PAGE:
Like any good drama, the open access story is one full of twists and turns, dramatic unmaskings, and unexpected reversals of fortune. This has been so from day one, and it has been particularly so in recent weeks, as the spotlight has fallen on the Royal Society.
As previously reported, on 24th November the Royal Society posted on its web site a position statement on open access. Widely interpreted as an attempt to derail the Research Council UK's proposed policy on access to research output, the statement warned that OA could be "disastrous for the research community", and cautioned against introducing "policies that force researchers to adopt new models that are untried and untested" without first exploring "the likely costs and benefits to all."
Two weeks later, on 7th December, 42 disgruntled Fellows of the Royal Society — including James Watson, the scientist who discovered the structure of DNA, and Sir John Sulston, who headed the British end of the human genome project — responded by sending an open letter to the president of the Society, Lord Rees of Ludlow. Expressing disappointment that it had taken a "largely negative stance on open access", the letter urged the Society to support, rather than seek to delay, the RCUK policy.
In its turn, the Fellows' letter elicited a reply from Lord Rees. "We certainly do not, as your letter implies," he wrote to the dissident Fellows "take a 'negative stance' to open access. We are simply concerned that open access is achieved without the risk of unintended damage to peer-review, quality control and long term accessibility of the scientific literature."
Lord Rees went on to list a number of specific issues he had with open access, and concluded that before the proposed RCUK policy was introduced "[W]e believe that a study should be commissioned to assess the relative merits of the various models that have been proposed under the rather broad banner of 'open access'".
OA advocates were quick to point out that since the RCUK was proposing self-archiving, not new publishing models, the Royal Society's stance was based on a misunderstanding. "[M]ost of the RS doubts focus on the viability of OA journals even though the RCUK proposal mandates deposit in OA archives, not submission to OA journals," commented a frustrated Peter Suber, on his blog Open Access News. "I can't count the number of times this misunderstanding has been corrected."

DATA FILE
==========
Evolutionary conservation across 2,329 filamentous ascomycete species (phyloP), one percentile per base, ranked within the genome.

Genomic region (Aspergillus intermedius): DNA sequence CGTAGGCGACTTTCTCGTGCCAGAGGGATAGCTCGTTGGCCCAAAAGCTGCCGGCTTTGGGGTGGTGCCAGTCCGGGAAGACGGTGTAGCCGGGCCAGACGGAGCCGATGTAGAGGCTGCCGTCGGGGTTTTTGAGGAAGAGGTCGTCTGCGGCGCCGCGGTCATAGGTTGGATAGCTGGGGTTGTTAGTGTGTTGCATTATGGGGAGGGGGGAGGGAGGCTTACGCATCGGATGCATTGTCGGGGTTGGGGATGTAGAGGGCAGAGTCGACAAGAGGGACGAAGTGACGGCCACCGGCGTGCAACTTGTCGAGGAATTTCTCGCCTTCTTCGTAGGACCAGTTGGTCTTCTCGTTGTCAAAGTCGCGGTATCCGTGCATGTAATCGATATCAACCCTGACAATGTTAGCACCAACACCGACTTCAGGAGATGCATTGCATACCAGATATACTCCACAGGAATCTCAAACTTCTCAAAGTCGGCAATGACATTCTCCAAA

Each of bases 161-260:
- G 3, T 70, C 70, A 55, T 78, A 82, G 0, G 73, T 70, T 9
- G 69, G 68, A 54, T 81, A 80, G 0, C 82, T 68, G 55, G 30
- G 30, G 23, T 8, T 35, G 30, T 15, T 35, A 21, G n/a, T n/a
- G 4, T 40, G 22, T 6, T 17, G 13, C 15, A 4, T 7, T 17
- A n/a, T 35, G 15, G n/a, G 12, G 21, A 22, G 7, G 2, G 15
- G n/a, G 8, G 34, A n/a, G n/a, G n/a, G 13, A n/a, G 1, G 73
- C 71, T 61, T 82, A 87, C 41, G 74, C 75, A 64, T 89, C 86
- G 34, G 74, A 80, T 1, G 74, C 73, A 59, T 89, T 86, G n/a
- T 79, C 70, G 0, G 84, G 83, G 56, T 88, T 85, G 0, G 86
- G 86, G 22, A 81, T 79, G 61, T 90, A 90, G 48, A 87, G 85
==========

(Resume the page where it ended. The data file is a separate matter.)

On the American Scientific Open Access Mailing List (AmSci), meanwhile, OA advocate Stevan Harnad was reminding list members that physicists have in any case been posting their papers into arXiv.org for fourteen years without any negative impact on journals. For that reason, he said, any further studies would be redundant, and would unnecessarily delay open access. "If 14 years of evidence of peaceful co-existence between self-archiving and journal publishing is not evidence enough, what is?" he asked.
Calls for more evidence, however, have become a mantra that no self-respecting supporter of the existing system can resist. Speaking to the BBCs' John Sudworth, for instance, the president of the Institute of Physics (and former vice president of the Royal Society) Sir John Enderby, said: "What the Royal Society has said — which seems to me to be blindingly obvious — [is] that before we abandon an economic model which has served us terribly well over the years we should make sure that any replacement is sustainable."
Once again, Sir John was clearly focused on economic models, not self-archiving. In short, the two sides appeared destined to continue talking through each other.
What was new in the discussion, however, was a greater vehemence. After asking the Royal Society for a comment on the Fellows' letter, for instance, I received a surprise e-mail from the Royal Society's senior manager of policy communication, Bob Ward.